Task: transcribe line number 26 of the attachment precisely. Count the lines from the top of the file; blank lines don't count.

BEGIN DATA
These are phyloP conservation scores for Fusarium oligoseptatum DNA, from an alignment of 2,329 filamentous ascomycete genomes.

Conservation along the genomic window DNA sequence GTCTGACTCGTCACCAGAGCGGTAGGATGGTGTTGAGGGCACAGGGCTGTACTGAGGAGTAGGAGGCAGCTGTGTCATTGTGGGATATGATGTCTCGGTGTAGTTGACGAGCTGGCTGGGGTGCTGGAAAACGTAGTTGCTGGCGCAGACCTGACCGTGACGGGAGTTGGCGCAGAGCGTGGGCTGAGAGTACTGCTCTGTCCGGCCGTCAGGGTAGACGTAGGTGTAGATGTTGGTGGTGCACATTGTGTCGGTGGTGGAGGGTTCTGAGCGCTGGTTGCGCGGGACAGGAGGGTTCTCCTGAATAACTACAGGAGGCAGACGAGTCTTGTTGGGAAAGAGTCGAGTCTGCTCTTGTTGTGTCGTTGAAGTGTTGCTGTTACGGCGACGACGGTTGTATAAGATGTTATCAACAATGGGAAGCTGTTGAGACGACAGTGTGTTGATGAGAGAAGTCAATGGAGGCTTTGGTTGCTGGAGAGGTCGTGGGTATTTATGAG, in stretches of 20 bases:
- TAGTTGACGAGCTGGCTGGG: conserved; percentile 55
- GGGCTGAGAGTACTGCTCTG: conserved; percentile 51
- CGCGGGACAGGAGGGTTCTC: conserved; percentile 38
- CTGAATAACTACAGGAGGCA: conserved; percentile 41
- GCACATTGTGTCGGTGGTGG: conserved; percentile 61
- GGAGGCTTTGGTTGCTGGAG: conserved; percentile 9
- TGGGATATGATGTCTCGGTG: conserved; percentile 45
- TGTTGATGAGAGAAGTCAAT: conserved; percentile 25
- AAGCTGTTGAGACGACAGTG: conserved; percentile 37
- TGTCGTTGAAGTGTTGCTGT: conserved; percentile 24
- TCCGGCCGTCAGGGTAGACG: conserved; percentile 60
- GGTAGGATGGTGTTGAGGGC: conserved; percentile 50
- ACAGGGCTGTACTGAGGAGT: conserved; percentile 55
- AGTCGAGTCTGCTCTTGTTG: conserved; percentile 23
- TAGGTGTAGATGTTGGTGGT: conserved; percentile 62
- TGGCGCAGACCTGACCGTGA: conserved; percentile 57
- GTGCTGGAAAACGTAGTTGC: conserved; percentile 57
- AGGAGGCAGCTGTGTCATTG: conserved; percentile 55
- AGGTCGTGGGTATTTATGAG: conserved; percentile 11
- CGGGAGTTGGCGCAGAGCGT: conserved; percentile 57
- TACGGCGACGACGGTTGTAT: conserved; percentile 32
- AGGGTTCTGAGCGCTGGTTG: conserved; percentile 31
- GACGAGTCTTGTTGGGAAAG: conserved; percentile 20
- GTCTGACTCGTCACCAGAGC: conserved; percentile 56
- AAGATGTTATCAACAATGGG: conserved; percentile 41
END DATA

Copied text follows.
- GTCTGACTCGTCACCAGAGC: conserved; percentile 56